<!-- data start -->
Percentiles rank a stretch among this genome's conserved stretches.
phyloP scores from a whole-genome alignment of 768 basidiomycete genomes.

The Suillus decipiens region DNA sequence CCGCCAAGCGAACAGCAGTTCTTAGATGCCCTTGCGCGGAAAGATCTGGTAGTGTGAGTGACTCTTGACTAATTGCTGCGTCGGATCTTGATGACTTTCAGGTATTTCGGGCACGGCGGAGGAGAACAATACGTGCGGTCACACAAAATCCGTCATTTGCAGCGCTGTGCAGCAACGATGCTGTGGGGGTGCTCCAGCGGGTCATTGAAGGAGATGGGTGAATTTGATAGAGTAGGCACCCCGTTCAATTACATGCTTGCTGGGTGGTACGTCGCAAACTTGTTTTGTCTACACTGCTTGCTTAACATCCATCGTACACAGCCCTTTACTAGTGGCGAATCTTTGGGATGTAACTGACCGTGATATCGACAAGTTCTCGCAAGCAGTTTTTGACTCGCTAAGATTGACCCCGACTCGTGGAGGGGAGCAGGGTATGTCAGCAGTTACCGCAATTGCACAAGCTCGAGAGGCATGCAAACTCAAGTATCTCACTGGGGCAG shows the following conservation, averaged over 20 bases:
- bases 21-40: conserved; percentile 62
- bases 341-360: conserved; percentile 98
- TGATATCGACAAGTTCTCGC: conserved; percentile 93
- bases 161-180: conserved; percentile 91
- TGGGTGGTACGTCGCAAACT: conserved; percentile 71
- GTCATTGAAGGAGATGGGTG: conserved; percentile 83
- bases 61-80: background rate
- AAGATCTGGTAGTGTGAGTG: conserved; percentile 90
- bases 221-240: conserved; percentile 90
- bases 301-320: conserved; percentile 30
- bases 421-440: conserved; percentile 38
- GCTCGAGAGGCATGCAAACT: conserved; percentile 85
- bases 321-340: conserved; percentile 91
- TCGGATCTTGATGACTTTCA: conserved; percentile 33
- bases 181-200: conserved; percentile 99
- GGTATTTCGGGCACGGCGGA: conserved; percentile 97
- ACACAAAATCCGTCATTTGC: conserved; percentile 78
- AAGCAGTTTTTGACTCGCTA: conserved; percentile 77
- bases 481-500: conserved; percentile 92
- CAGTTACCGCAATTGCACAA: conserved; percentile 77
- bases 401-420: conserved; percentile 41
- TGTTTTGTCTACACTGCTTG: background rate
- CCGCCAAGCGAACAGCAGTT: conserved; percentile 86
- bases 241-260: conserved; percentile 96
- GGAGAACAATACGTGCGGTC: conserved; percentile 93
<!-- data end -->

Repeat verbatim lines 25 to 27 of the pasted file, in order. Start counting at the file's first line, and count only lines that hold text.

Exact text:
- TGTTTTGTCTACACTGCTTG: background rate
- CCGCCAAGCGAACAGCAGTT: conserved; percentile 86
- bases 241-260: conserved; percentile 96